Protests against Emmanuel Macron have continued across the Muslim world in the wake of his comments over depictions of the Prophet Mohammed.
In Jakarta, more than 2,000 demonstrators wearing white Islamic robes gathered in front of the French embassy to express their outrage, and burned an effigy of the French President.
Meanwhile in Bangladesh, at least 50,000 people took part in the biggest demonstration yet over Macron's remarks defending the controversial cartoons.
In Dhaka, Bangladesh, at least 50,000 people gathered to protest against Emmanuel Macron after he defended cartoons of the Prophet Mohammed
Supporters and activists of the Hefazat-e-Islam Bangladesh, an Islamist political party, burn an effigy of French president Emmanuel Macron
A protester burns a poster of Macron outside the French Institute in Bandung, Indonesia, as outrage continues in the wake of his comments about depicting the Prophet Mohammed
In Bangladesh, at least 50,000 people took part in the biggest demonstration yet over Macron's remarks
In Jakarta, authorities blocked streets leading to the embassy where more than 1,000 police and soldiers were deployed
Muslims offer congregational prayers in front of a banner which depicts Macros as the devil in Jakarta
A rally which started at Bangladesh's biggest mosque was stopped from getting close to the French embassy where security has been stepped up.
Police estimated some 50,000 people took part in the protest, which demanded a boycott of French products, while organisers said there were more than 100,000.
Protesters chanted 'No defamation of the Prophet Mohammed' and burned an effigy of the French leader.
Macron sparked protests across the Muslim world after the murder last month of teacher Samuel Paty - who had shown his class a cartoon of Mohammed - by saying France would never renounce its laws permitting blasphemous caricatures.
The third major anti-France demonstration in Bangladesh in the past week was called by Hefazat-i-Islami, one of the biggest radical Muslim political groups in the country of 160 million people.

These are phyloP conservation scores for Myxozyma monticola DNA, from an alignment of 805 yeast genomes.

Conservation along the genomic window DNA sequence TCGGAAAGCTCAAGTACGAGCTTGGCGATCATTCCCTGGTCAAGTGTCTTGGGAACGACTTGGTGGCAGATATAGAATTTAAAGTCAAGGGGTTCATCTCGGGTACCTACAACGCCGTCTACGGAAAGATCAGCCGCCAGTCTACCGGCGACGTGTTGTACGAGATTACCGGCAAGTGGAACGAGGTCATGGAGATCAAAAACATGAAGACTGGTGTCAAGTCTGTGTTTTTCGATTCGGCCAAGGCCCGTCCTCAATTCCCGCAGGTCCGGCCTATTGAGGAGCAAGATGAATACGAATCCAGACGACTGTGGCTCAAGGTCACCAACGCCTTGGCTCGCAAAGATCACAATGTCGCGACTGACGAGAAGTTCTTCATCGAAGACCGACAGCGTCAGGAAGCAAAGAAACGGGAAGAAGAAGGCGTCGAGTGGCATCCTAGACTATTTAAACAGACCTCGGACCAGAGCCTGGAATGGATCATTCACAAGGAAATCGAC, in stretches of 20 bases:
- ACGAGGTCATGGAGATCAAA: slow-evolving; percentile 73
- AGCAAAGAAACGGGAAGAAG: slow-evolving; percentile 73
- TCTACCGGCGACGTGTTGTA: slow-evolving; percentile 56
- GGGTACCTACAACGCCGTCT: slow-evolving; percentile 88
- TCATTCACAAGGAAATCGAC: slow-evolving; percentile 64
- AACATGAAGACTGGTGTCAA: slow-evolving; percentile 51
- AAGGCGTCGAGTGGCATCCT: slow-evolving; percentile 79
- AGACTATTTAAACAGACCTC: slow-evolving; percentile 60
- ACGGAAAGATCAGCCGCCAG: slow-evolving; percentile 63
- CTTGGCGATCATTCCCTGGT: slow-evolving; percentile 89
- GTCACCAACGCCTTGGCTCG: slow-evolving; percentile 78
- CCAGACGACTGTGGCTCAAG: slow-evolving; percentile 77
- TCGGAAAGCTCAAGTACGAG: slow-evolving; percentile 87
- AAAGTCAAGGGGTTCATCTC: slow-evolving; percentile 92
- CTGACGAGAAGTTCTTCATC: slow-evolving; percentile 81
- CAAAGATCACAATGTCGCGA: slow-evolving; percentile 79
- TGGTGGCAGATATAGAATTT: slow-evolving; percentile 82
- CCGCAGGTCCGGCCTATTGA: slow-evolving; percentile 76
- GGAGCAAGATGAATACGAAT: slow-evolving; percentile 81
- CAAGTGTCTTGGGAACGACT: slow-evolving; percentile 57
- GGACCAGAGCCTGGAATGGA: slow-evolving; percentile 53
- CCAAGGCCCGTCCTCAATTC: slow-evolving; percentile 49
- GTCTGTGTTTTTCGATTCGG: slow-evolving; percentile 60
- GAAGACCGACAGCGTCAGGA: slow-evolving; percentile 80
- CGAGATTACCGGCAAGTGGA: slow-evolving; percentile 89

Protesters burned a photo of Macron who they branded the real 'terrorist' after he spoke out in support of free speech and the freedom to publish images of Mohammed
On Saturday, Indonesian President Joko Widodo strongly condemned terrorist attacks in Paris and Nice as well as remarks by Macron
An Indonesian protester holds a placard which reads 'Moslem isn't terrorism' after a string of attacks in France has sparked outrage
Members of the Hefazat-e-Islam Bangladesh gather during an anti-France protest at Baitul Mukarram Mosque as they march towards the French Embassy in Dhaka
The protesters chanted 'God is Great' and 'Boycott French products' as they marched against the French President
Banners and placards slammed Macron, and some protesters stomped on Macron posters in the blocked street
Protesters burned the French flag during the demonstrations near the French Embassy in Dhaka as they vented their anger against Macron
Many people came from towns outside Dhaka to take part in the rally.
Junaid Babunagaori, the firebrand deputy chief of Hezafat, called on Prime Minister Sheikh Hasina to move the Bangladesh parliament to condemn Macron.
'I call on traders to throw away French products. I ask the UN to take stern action against France,' he told the rally.